Representations of Latin America in popular culture of the 20th and 21st centuries have been conceived through stereotypes (Roman, 2000), and videogames are no exception. Researchers have already considered the stereotypical categories under which Latin America has been portrayed. From Pitfall! (David Crane -Activision, 1982), the first game that happened within a 2D linear 8bits Latin American scenario, to Call of Duty: Black Ops (Treyarch - Activision, 2010) (See Fig. 1), a game that in 2010 broke records as the entertainment product with the best launch in the history of the video game industry, and where the first mission in the gameplay occurs in Cuba.[5] This is why researchers like Philip Penix-Tadsen have highlighted the importance of pointing out the incompatibilities between the Latin American aesthetics and representation that appears in videogames and their social realities, since those found in the virtual world do not always reflect the image of Latin America that many people around the globe will recognize. This does not mean that some of those processes or environments pictured and developed in a Latin American narrative cantered videogame do not exist in real life, but, as Penix-Tadsen has argued, the collision between some elements (e.g..: informal-formal) and the exaggerated repetitive use of some stereotypes is significant to the way the games are consumed, and this constitutes the central focus of this article.

Figure 1. TOP: (1) Aerial image of the geographical context in which operation 40 takes place: Bahía de Cochinos, Cuba; within the game CoD: BO. The image shows a landscape characteristic of the Pinar del Rio Province and not the real place (Bay of Pigs). However, it works to recreate its natural features and its topographic condition. DOWN: (From Left to Right) (2) The brief of the mission with conceptual elements: photographs and a description of the place where the mission will be carried out. (3) The entrance to the presidential house of Fidel Castro, which according to the game is presented as a mansion in the middle of a remote and high mountain. (4) / (5) The showdown scene of this mission. However, the exciting part of the action here is the stereotypical representation of the Latin American woman (Cuban in this case), because of her sexualized body image, but also because of her dress. Source: Activision.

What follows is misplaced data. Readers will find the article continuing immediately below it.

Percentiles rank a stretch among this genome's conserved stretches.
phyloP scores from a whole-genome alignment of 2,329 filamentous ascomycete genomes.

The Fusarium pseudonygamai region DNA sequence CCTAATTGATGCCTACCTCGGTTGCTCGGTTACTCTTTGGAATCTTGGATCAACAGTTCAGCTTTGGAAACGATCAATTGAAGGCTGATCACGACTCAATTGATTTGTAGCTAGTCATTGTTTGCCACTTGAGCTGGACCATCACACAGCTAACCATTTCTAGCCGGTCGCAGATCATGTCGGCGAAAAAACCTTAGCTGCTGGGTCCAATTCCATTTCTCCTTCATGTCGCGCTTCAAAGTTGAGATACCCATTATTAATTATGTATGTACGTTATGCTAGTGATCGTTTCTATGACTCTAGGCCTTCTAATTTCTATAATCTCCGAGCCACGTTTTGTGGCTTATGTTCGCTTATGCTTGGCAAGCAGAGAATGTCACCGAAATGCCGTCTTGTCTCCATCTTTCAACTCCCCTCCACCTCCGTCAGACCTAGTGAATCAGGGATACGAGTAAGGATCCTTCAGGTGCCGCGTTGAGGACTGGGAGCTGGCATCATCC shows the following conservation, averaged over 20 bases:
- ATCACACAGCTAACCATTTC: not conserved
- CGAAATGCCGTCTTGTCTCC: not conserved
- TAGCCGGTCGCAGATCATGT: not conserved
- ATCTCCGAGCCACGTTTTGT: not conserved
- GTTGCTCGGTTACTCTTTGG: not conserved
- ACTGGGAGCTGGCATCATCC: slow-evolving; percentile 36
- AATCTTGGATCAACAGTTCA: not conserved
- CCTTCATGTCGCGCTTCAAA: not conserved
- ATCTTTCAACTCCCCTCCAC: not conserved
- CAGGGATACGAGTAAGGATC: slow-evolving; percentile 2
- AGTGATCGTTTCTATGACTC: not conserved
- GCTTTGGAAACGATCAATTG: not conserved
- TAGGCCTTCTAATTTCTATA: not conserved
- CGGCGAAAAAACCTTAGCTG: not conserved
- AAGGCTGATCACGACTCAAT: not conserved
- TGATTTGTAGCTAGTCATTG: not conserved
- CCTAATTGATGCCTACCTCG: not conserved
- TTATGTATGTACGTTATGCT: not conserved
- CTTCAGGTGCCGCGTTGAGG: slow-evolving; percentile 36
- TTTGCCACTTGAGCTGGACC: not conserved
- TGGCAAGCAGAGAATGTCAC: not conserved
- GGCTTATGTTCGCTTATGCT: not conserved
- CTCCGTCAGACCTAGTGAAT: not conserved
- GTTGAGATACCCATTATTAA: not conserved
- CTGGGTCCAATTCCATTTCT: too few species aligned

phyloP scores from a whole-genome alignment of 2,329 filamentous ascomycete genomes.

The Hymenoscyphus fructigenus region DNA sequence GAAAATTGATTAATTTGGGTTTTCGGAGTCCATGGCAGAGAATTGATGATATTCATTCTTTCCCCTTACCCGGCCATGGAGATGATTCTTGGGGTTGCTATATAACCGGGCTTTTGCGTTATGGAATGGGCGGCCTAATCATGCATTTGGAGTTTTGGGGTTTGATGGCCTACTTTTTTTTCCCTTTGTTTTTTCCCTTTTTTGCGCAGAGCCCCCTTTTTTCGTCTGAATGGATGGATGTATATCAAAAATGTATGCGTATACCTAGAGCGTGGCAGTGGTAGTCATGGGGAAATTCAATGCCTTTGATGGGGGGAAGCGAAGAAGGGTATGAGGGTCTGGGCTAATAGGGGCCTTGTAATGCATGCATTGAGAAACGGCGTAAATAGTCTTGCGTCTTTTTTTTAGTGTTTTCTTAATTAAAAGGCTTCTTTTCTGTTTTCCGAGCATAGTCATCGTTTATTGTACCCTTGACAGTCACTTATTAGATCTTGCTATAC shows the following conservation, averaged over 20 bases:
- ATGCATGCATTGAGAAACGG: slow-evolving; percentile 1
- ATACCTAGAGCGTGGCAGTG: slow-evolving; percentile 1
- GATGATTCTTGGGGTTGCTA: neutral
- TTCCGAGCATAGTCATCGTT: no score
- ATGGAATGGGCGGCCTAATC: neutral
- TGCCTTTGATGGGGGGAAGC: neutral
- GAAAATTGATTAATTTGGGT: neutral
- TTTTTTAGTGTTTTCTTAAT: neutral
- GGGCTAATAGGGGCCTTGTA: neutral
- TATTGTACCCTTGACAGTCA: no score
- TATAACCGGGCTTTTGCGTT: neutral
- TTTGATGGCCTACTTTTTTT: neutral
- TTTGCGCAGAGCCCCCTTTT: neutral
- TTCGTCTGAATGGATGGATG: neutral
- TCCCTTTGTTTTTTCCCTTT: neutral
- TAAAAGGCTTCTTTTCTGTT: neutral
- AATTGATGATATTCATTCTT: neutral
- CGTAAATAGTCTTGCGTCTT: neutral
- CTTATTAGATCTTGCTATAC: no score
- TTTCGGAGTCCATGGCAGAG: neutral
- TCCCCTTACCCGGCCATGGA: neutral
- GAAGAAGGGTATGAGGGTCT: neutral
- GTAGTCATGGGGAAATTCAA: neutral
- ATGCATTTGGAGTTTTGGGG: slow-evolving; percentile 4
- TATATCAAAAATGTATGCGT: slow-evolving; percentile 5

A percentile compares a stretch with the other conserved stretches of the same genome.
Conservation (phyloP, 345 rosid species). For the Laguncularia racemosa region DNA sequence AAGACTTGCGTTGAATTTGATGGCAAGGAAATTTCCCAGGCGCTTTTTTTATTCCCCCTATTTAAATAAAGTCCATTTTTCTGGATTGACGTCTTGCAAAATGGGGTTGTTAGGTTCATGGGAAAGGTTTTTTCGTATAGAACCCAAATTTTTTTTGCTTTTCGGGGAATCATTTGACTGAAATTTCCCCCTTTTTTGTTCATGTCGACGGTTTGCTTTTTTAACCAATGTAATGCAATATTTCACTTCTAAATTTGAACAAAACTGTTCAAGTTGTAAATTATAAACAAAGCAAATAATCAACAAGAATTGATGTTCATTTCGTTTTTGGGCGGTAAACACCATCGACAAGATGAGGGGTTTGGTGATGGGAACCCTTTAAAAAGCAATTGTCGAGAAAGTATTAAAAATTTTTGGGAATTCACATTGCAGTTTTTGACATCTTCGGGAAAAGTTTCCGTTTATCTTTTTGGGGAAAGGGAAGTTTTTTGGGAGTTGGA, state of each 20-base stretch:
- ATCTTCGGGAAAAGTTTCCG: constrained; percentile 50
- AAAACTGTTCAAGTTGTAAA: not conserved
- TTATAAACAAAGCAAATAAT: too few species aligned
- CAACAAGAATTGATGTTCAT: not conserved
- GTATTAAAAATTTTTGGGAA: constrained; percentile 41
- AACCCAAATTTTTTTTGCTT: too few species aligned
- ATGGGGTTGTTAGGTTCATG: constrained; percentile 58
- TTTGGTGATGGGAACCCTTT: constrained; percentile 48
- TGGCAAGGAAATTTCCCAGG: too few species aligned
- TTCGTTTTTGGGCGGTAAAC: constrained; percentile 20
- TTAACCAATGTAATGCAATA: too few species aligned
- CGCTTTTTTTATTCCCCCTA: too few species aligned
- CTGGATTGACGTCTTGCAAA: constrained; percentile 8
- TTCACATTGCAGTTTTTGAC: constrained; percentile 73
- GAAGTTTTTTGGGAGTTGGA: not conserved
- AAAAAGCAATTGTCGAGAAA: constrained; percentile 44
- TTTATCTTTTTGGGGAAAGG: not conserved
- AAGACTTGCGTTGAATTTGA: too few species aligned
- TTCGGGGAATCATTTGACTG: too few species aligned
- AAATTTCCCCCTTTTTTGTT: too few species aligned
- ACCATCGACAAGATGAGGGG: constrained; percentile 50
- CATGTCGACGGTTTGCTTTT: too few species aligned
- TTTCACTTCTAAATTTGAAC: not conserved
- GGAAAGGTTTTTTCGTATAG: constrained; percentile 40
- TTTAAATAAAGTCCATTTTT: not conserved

According to Chávez, there have been different approaches to the study of stereotypes in video games, and he defines three broad categories of videogame narratives set in Latin America: the “Contras” game typology, where the player faces a group in the margin of the law (paramilitaries/militias) in Latin America; the “Tomb Raiders”, where fantastic treasures of lost pre-colonial societies are pursued; and the “Mexican Wrestlers”, which feature drastic characterizations of racial discrimination and poverty. Another way of approaching the issue has been through models and socio-political factors that have led to the construction of the premise of complete games or sagas, such as the series Tropic (Gathering of Developers, 2001), set on a fictional island of the Caribbean Sea where the player promotes and manages the construction of a dictatorial political system, embroiled in ethical dilemmas concerning corruption and power (Chávez, 2010).

It is in this framework of the representation or characterization of the Latin American city that stereotypical depictions of its landscape are promoted. The experience and the gameplay interact with narrative scenarios that immerse the player in a space loaded with symbols. As Di Felice argues, “(…) The experience of inhabiting the city transforms by following the new relations that the subject creates with space. The observation that this one does of the territory, across the technological mediation, is dynamic, and it portrays, in turn, the independence that the landscape has with the inhabitant ” (Di Felice, 2012). This observation prompts a fundamental reconsideration of the role of urban representation in videogames, its impact on the way gamers perceive the city, and the interdependent relationship between observation and territory.